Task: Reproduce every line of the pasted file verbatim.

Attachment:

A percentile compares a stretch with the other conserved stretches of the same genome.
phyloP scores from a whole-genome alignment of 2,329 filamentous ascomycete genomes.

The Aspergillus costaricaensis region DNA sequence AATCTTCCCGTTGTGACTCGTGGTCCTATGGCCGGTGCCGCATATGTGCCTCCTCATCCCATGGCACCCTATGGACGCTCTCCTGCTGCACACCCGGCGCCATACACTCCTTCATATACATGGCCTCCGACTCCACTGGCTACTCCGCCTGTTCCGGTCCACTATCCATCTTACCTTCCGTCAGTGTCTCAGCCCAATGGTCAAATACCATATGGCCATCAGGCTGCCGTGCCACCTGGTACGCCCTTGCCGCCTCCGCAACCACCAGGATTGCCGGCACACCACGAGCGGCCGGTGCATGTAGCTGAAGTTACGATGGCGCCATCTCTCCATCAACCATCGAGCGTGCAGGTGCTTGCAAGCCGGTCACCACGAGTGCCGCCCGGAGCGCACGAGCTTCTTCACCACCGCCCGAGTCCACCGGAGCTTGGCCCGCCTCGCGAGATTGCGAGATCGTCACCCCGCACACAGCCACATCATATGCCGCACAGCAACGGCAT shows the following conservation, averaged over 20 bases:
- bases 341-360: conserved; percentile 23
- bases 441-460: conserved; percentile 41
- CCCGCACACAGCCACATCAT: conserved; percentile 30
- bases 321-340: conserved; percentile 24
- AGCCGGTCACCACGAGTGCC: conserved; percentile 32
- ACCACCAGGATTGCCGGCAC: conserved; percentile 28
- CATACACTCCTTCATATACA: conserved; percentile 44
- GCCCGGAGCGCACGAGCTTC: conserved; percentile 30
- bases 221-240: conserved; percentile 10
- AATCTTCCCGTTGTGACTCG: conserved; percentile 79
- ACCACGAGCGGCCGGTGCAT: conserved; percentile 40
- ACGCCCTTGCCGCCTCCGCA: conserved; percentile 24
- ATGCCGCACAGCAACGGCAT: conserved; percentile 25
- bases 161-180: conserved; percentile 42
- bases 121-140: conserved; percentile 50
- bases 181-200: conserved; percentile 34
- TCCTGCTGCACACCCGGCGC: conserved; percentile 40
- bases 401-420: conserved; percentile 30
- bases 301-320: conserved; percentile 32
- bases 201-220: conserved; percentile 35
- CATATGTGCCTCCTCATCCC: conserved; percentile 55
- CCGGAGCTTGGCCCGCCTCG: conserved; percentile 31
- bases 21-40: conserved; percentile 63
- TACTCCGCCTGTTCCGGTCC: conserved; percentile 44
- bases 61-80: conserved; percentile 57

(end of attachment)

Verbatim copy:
A percentile compares a stretch with the other conserved stretches of the same genome.
phyloP scores from a whole-genome alignment of 2,329 filamentous ascomycete genomes.

The Aspergillus costaricaensis region DNA sequence AATCTTCCCGTTGTGACTCGTGGTCCTATGGCCGGTGCCGCATATGTGCCTCCTCATCCCATGGCACCCTATGGACGCTCTCCTGCTGCACACCCGGCGCCATACACTCCTTCATATACATGGCCTCCGACTCCACTGGCTACTCCGCCTGTTCCGGTCCACTATCCATCTTACCTTCCGTCAGTGTCTCAGCCCAATGGTCAAATACCATATGGCCATCAGGCTGCCGTGCCACCTGGTACGCCCTTGCCGCCTCCGCAACCACCAGGATTGCCGGCACACCACGAGCGGCCGGTGCATGTAGCTGAAGTTACGATGGCGCCATCTCTCCATCAACCATCGAGCGTGCAGGTGCTTGCAAGCCGGTCACCACGAGTGCCGCCCGGAGCGCACGAGCTTCTTCACCACCGCCCGAGTCCACCGGAGCTTGGCCCGCCTCGCGAGATTGCGAGATCGTCACCCCGCACACAGCCACATCATATGCCGCACAGCAACGGCAT shows the following conservation, averaged over 20 bases:
- bases 341-360: conserved; percentile 23
- bases 441-460: conserved; percentile 41
- CCCGCACACAGCCACATCAT: conserved; percentile 30
- bases 321-340: conserved; percentile 24
- AGCCGGTCACCACGAGTGCC: conserved; percentile 32
- ACCACCAGGATTGCCGGCAC: conserved; percentile 28
- CATACACTCCTTCATATACA: conserved; percentile 44
- GCCCGGAGCGCACGAGCTTC: conserved; percentile 30
- bases 221-240: conserved; percentile 10
- AATCTTCCCGTTGTGACTCG: conserved; percentile 79
- ACCACGAGCGGCCGGTGCAT: conserved; percentile 40
- ACGCCCTTGCCGCCTCCGCA: conserved; percentile 24
- ATGCCGCACAGCAACGGCAT: conserved; percentile 25
- bases 161-180: conserved; percentile 42
- bases 121-140: conserved; percentile 50
- bases 181-200: conserved; percentile 34
- TCCTGCTGCACACCCGGCGC: conserved; percentile 40
- bases 401-420: conserved; percentile 30
- bases 301-320: conserved; percentile 32
- bases 201-220: conserved; percentile 35
- CATATGTGCCTCCTCATCCC: conserved; percentile 55
- CCGGAGCTTGGCCCGCCTCG: conserved; percentile 31
- bases 21-40: conserved; percentile 63
- TACTCCGCCTGTTCCGGTCC: conserved; percentile 44
- bases 61-80: conserved; percentile 57